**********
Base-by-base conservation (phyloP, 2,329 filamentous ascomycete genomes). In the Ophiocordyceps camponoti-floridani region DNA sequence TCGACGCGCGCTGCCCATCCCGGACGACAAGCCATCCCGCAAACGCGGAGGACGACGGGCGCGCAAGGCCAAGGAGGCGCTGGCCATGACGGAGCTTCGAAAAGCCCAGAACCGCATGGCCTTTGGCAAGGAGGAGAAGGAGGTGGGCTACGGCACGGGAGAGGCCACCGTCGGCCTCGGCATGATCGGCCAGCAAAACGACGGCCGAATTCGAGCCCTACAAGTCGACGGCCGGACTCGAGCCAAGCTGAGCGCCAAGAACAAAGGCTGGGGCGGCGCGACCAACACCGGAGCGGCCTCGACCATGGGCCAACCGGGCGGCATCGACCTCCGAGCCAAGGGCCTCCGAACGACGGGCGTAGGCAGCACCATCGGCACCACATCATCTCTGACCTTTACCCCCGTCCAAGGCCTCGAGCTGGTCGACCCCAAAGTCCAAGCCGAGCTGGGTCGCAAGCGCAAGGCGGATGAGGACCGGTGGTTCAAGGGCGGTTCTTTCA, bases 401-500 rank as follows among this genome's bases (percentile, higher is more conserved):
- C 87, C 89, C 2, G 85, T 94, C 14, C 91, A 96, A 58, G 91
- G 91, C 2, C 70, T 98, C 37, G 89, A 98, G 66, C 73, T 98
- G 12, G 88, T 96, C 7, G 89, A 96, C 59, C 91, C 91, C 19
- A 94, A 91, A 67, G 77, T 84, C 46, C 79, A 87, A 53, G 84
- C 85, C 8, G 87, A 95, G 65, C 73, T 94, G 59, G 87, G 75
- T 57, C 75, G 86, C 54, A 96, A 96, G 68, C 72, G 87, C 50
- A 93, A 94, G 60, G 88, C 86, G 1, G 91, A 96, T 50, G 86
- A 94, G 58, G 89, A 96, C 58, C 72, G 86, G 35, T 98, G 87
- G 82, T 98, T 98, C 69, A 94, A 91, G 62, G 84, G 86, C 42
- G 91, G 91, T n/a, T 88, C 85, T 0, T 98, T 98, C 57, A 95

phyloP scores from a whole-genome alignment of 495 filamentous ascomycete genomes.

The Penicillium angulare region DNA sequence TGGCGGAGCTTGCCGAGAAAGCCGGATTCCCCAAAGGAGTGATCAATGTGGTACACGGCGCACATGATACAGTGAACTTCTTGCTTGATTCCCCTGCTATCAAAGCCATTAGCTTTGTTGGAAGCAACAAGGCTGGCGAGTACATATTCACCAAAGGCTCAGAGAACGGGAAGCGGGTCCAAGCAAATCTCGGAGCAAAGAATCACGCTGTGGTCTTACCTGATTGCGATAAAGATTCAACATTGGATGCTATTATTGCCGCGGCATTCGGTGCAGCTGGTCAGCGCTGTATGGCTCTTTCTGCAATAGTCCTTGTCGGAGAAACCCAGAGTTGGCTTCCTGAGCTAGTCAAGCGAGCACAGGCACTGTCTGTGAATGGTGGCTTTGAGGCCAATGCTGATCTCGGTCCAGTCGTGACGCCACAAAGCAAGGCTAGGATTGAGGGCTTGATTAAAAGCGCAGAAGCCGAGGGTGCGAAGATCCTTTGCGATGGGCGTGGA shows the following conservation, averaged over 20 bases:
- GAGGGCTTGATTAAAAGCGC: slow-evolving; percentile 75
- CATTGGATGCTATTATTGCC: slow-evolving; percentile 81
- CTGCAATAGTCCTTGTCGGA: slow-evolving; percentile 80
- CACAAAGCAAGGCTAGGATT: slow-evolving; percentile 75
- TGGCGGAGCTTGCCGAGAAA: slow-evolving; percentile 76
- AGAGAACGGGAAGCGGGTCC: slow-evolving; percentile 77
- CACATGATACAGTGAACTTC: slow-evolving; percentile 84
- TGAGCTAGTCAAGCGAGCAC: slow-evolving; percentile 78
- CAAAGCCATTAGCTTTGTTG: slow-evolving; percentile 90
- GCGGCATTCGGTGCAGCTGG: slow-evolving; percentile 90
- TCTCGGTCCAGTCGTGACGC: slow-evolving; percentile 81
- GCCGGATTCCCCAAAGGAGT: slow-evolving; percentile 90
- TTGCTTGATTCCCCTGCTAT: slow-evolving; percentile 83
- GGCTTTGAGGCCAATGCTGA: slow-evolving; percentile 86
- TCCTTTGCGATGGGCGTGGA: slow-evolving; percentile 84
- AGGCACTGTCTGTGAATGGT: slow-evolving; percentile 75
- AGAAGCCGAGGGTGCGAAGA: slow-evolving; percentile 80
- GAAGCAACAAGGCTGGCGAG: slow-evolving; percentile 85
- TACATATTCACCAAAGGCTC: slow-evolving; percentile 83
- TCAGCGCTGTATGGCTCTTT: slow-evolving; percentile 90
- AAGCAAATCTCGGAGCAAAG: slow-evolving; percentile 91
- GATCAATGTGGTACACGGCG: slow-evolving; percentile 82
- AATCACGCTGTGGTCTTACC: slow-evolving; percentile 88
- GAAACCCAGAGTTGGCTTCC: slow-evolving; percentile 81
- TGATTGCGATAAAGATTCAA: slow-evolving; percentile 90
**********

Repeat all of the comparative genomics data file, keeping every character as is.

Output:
Base-by-base conservation (phyloP, 2,329 filamentous ascomycete genomes). In the Ophiocordyceps camponoti-floridani region DNA sequence TCGACGCGCGCTGCCCATCCCGGACGACAAGCCATCCCGCAAACGCGGAGGACGACGGGCGCGCAAGGCCAAGGAGGCGCTGGCCATGACGGAGCTTCGAAAAGCCCAGAACCGCATGGCCTTTGGCAAGGAGGAGAAGGAGGTGGGCTACGGCACGGGAGAGGCCACCGTCGGCCTCGGCATGATCGGCCAGCAAAACGACGGCCGAATTCGAGCCCTACAAGTCGACGGCCGGACTCGAGCCAAGCTGAGCGCCAAGAACAAAGGCTGGGGCGGCGCGACCAACACCGGAGCGGCCTCGACCATGGGCCAACCGGGCGGCATCGACCTCCGAGCCAAGGGCCTCCGAACGACGGGCGTAGGCAGCACCATCGGCACCACATCATCTCTGACCTTTACCCCCGTCCAAGGCCTCGAGCTGGTCGACCCCAAAGTCCAAGCCGAGCTGGGTCGCAAGCGCAAGGCGGATGAGGACCGGTGGTTCAAGGGCGGTTCTTTCA, bases 401-500 rank as follows among this genome's bases (percentile, higher is more conserved):
- C 87, C 89, C 2, G 85, T 94, C 14, C 91, A 96, A 58, G 91
- G 91, C 2, C 70, T 98, C 37, G 89, A 98, G 66, C 73, T 98
- G 12, G 88, T 96, C 7, G 89, A 96, C 59, C 91, C 91, C 19
- A 94, A 91, A 67, G 77, T 84, C 46, C 79, A 87, A 53, G 84
- C 85, C 8, G 87, A 95, G 65, C 73, T 94, G 59, G 87, G 75
- T 57, C 75, G 86, C 54, A 96, A 96, G 68, C 72, G 87, C 50
- A 93, A 94, G 60, G 88, C 86, G 1, G 91, A 96, T 50, G 86
- A 94, G 58, G 89, A 96, C 58, C 72, G 86, G 35, T 98, G 87
- G 82, T 98, T 98, C 69, A 94, A 91, G 62, G 84, G 86, C 42
- G 91, G 91, T n/a, T 88, C 85, T 0, T 98, T 98, C 57, A 95

phyloP scores from a whole-genome alignment of 495 filamentous ascomycete genomes.

The Penicillium angulare region DNA sequence TGGCGGAGCTTGCCGAGAAAGCCGGATTCCCCAAAGGAGTGATCAATGTGGTACACGGCGCACATGATACAGTGAACTTCTTGCTTGATTCCCCTGCTATCAAAGCCATTAGCTTTGTTGGAAGCAACAAGGCTGGCGAGTACATATTCACCAAAGGCTCAGAGAACGGGAAGCGGGTCCAAGCAAATCTCGGAGCAAAGAATCACGCTGTGGTCTTACCTGATTGCGATAAAGATTCAACATTGGATGCTATTATTGCCGCGGCATTCGGTGCAGCTGGTCAGCGCTGTATGGCTCTTTCTGCAATAGTCCTTGTCGGAGAAACCCAGAGTTGGCTTCCTGAGCTAGTCAAGCGAGCACAGGCACTGTCTGTGAATGGTGGCTTTGAGGCCAATGCTGATCTCGGTCCAGTCGTGACGCCACAAAGCAAGGCTAGGATTGAGGGCTTGATTAAAAGCGCAGAAGCCGAGGGTGCGAAGATCCTTTGCGATGGGCGTGGA shows the following conservation, averaged over 20 bases:
- GAGGGCTTGATTAAAAGCGC: slow-evolving; percentile 75
- CATTGGATGCTATTATTGCC: slow-evolving; percentile 81
- CTGCAATAGTCCTTGTCGGA: slow-evolving; percentile 80
- CACAAAGCAAGGCTAGGATT: slow-evolving; percentile 75
- TGGCGGAGCTTGCCGAGAAA: slow-evolving; percentile 76
- AGAGAACGGGAAGCGGGTCC: slow-evolving; percentile 77
- CACATGATACAGTGAACTTC: slow-evolving; percentile 84
- TGAGCTAGTCAAGCGAGCAC: slow-evolving; percentile 78
- CAAAGCCATTAGCTTTGTTG: slow-evolving; percentile 90
- GCGGCATTCGGTGCAGCTGG: slow-evolving; percentile 90
- TCTCGGTCCAGTCGTGACGC: slow-evolving; percentile 81
- GCCGGATTCCCCAAAGGAGT: slow-evolving; percentile 90
- TTGCTTGATTCCCCTGCTAT: slow-evolving; percentile 83
- GGCTTTGAGGCCAATGCTGA: slow-evolving; percentile 86
- TCCTTTGCGATGGGCGTGGA: slow-evolving; percentile 84
- AGGCACTGTCTGTGAATGGT: slow-evolving; percentile 75
- AGAAGCCGAGGGTGCGAAGA: slow-evolving; percentile 80
- GAAGCAACAAGGCTGGCGAG: slow-evolving; percentile 85
- TACATATTCACCAAAGGCTC: slow-evolving; percentile 83
- TCAGCGCTGTATGGCTCTTT: slow-evolving; percentile 90
- AAGCAAATCTCGGAGCAAAG: slow-evolving; percentile 91
- GATCAATGTGGTACACGGCG: slow-evolving; percentile 82
- AATCACGCTGTGGTCTTACC: slow-evolving; percentile 88
- GAAACCCAGAGTTGGCTTCC: slow-evolving; percentile 81
- TGATTGCGATAAAGATTCAA: slow-evolving; percentile 90